Fresh character, old charm
Moss Vale has a little quirky side too with a traditional 1950’s style US diner sitting alongside highbrow homeware stores and artisan cafes. The retro inspired Wine Mosaic Lounge incidentally is straight out of the pop art era, lovingly renovated from the original Bank of NSW built in 1958. With original artwork, it has private dining in what was once the vault. Within minutes walk to Main Street The Old Nunnery has been watching the passings of village life since it’s days as a Catholic Dominican Nunnery in the early 1900’s and is now a contemporary and welcoming B&B.
There’s no question that Moss Vale is home to lavish homesteads and the retired wealthy, but unlike other upmarket small townships, it’s not trying hard to be what’s it’s not. And so you get a warm vibe from the locals who are chatty and interesting, with stories from their animated history and lively rural past.
The greater surrounds of Moss Vale take you past green dairy pastures east towards Berrima or south west along the meandering road winding into picturesque Kangaroo Valley. The wooden suspension bridge overhanging Upper Kangaroo Valley River or the single lane stone turret bridge as you enter the Valley tell the story of settlers past. You’ll find sandy spots by the side of the gurgling river and feel a million miles away from the ordinary.
Even as a small township Moss Vale punches way above its weight when it comes to eating choices. Thai Som Boon is better than your local favourite Thai dining experience, there’s an authentic Tapas Bar and the renown one hat restaurant Birch, set in the quaint old Post Office. With a spontaneous mid week getaway in mind, you’ll enjoy the spoils of fine wine and food in the surrounds of mythical forests and the gentle countryside.
You might also enjoy Backyard Backpacking to discover more local getaways close to Sydney.
I think I might have just stumbled across the most crazy buzz phrase in my news feed. And by crazy, I mean #hastheworldgonemad? Is nothing sacred from the ambush of political correctness anymore? Before the fun police stole our personalities (and by fun police, I mean a teeny tiny minority of radicals who are determined never to smile again), there once was a time when we went to fancy dress parties.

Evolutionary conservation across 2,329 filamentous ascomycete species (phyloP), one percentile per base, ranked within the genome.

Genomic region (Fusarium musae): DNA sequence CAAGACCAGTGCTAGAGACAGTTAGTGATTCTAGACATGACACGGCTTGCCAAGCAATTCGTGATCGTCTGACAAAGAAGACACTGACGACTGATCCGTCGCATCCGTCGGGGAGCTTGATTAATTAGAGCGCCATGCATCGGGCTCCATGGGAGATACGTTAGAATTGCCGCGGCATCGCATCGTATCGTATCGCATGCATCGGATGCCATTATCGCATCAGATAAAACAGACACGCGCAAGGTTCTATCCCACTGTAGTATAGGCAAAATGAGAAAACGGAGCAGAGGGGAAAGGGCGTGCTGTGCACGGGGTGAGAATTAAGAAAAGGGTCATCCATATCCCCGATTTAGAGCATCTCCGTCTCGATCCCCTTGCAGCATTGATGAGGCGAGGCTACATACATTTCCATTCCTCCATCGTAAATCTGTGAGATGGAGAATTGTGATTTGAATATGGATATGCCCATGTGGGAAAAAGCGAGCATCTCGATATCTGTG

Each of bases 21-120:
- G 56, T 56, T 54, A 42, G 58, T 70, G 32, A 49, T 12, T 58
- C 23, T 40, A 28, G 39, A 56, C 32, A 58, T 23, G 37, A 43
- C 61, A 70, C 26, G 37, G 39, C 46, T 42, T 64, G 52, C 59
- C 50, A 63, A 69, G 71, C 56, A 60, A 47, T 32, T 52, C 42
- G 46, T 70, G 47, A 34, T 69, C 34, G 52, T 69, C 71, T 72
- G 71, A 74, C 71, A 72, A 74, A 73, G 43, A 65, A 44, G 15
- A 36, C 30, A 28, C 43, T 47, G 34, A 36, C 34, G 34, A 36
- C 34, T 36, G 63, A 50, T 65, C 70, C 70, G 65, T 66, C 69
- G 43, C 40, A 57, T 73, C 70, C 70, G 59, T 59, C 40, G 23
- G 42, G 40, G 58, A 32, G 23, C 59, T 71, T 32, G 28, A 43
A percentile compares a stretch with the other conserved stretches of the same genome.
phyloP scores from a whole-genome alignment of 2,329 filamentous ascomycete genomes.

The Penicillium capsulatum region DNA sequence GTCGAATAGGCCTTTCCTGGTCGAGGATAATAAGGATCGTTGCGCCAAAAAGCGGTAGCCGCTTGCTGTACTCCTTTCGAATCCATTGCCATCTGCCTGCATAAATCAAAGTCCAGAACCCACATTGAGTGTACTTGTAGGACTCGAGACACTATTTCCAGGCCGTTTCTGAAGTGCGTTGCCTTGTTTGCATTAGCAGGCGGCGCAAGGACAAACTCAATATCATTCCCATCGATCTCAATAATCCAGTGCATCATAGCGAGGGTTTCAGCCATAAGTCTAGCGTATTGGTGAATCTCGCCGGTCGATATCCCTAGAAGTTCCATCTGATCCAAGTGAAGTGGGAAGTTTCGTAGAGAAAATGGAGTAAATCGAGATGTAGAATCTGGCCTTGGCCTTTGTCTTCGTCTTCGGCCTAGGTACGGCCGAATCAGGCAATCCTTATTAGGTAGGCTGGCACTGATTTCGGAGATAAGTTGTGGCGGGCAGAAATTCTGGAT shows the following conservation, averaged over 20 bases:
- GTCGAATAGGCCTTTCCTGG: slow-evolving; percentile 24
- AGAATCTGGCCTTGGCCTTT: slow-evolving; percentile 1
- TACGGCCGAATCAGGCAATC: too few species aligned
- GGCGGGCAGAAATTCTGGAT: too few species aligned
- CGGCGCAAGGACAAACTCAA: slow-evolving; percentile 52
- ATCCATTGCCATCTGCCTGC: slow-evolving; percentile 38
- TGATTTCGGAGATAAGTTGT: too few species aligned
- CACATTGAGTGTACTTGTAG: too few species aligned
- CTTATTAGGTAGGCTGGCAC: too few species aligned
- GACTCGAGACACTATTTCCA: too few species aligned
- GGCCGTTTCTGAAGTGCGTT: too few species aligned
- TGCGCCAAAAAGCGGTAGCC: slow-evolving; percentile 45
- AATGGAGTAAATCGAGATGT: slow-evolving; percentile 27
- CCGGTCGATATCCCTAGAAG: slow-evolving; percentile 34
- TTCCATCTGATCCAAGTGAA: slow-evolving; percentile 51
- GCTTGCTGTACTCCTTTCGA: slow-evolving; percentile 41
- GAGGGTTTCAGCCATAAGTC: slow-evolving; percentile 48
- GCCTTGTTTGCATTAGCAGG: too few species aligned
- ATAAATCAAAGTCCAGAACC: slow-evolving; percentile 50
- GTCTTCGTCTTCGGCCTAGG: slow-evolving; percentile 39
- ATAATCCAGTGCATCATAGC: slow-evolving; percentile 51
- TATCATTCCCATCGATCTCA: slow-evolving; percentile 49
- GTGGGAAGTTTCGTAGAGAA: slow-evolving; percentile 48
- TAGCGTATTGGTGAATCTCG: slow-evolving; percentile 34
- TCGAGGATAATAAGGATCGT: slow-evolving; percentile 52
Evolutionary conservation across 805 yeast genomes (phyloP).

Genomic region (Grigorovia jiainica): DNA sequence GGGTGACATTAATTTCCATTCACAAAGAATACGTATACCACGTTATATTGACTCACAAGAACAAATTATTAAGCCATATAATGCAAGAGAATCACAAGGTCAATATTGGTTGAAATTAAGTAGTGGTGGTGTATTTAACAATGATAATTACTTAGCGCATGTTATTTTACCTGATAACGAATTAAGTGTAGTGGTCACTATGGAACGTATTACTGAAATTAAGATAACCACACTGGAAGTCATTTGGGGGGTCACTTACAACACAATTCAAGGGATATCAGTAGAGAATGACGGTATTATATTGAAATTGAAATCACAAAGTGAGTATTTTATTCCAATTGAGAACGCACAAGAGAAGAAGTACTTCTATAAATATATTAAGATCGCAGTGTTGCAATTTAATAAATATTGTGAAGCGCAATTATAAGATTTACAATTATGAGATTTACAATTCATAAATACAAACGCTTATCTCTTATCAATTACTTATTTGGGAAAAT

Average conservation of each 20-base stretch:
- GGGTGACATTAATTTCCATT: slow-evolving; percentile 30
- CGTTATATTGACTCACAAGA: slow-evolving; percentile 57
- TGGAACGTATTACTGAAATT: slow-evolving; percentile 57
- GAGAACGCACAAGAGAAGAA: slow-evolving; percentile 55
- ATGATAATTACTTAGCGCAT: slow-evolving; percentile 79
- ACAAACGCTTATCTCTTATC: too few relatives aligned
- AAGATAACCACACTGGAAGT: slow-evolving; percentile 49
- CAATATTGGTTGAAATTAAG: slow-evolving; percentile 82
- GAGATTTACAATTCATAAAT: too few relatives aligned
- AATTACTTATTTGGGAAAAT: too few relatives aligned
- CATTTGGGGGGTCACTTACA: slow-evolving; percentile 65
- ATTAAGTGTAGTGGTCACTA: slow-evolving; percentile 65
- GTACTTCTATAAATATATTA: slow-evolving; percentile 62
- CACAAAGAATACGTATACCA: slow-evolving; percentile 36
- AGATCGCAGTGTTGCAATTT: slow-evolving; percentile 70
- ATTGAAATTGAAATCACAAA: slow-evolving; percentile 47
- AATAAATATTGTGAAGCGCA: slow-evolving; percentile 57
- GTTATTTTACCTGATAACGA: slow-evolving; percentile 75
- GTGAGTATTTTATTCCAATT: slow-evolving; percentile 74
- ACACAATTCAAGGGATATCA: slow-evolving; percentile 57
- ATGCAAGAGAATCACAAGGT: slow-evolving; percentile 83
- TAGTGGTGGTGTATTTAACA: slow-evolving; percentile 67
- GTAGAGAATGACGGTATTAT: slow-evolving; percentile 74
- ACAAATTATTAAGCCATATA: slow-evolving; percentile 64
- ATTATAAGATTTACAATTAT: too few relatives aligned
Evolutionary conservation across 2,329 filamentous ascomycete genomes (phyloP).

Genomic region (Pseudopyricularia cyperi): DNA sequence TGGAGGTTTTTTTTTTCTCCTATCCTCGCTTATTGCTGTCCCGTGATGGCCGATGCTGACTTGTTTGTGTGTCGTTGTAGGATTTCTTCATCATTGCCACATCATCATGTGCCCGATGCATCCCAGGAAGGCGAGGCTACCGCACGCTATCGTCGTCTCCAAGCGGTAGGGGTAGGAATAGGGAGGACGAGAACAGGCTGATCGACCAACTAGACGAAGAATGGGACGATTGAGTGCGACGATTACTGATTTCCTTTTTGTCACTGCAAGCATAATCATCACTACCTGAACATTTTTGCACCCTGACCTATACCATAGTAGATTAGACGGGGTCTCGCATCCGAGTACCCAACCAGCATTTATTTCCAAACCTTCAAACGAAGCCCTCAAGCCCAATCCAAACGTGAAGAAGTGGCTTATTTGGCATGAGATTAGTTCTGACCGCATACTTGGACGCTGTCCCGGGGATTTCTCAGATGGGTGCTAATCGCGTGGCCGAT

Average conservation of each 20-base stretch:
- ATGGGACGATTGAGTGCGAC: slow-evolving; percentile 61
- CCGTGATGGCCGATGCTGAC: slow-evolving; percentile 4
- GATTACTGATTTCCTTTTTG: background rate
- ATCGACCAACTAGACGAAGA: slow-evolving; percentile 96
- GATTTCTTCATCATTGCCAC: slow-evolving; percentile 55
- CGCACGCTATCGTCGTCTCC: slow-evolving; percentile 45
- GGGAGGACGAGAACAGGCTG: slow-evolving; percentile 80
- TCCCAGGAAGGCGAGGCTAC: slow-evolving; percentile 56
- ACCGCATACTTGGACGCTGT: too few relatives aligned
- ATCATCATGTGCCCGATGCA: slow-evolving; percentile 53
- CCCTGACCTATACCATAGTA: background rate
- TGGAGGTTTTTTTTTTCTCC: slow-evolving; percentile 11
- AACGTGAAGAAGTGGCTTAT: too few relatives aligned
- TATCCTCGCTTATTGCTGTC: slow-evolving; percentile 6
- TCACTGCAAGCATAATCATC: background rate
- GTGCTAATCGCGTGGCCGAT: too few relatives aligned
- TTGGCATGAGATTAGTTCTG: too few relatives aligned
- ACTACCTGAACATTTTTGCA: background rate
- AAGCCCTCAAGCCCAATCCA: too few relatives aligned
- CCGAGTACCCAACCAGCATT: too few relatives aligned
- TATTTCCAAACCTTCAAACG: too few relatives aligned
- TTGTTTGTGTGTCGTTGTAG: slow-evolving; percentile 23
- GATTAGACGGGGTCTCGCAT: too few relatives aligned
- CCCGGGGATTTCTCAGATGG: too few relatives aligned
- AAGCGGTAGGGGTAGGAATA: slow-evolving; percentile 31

If the theme was to dress up as something starting with H (and it’s just an example people), someone would slip into a Hawaiian hula getup; you’d find someone dressed as a hippie, maybe even a 2 piece horses’ outfit. Despite being bent over all night, stuffed into a velour pinto costume, even the wearers of said costume never seemed to mind or feel offended. But that grass skirt and plastic Hawaiian Lei you were wearing, well, the new founded cultural appropriation trustees must have been tripping over themselves.
There it is, another slogan sitting delicately on the very fine line between diversity & inclusion and bad taste. I don’t feel offended when I see other people wearing shorts and flip-flops. You could argue this is absolutely the cultural norm for anyone spending summer in Australia. But hey, knock yourselves out. I don’t feel violated that this icon of cultural heritage is now widely acclaimed as a mandatory must-have.
This week, the ever so talented Adele, dressed up with a with a Brazilian twist to attend a Brazilian Festival held in London. She had her hair in a bunch of cute top knots (bantu style) and heaven forbid, a bikini top with a Brazilian flag. I know, stop the press. It’s bordering on shameful. Quite ok to see a flag printed on t-shirts, cups, sports gear and caps, but on a bikini? It’s horrifying how debased Brazilians must feel that a multi award winning Grammy songstress would want to show support for a community clearly loved and respected by her. This would have been considered nothing more than a respectful cultural nod in years gone by.
The sombre brigade would have been beside themselves if they’d seen me when I lived in India. Swirling around shopping malls in fuchsia and emerald lenghas, wearing a crimson saree to a wedding. When westerners parade around in elegant Indian attire, it must drive the locals mad. We anyway look like members of the East India Company and should probably try to downplay our pomp and bad reputation. I didn’t do this. Instead, mustering up all the Bollywood bling I could find, I loved fashioning myself in the fabulous extravaganza of Indian clothes. No one ever gave me the death stare. Instead, they embraced it in the same way I embraced India.
Until recently, I thought this natural curiosity and celebration of each other’s culture was just what humans did. Explore, learn, understand, adapt, celebrate. If we were all really on the inclusive bandwagon, our global kumbaya would be in full swing. Instead, cultural appropriation is yet another page in the ever growing rule book of glum. (And by glum, I mean how to live in the 2020’s.) I’m confused as to where we draw the line. Though I’m not the least bit offended that Adele’s yellow feathered cape looks just like the one I’m planning on wearing to my next zoom catch-up.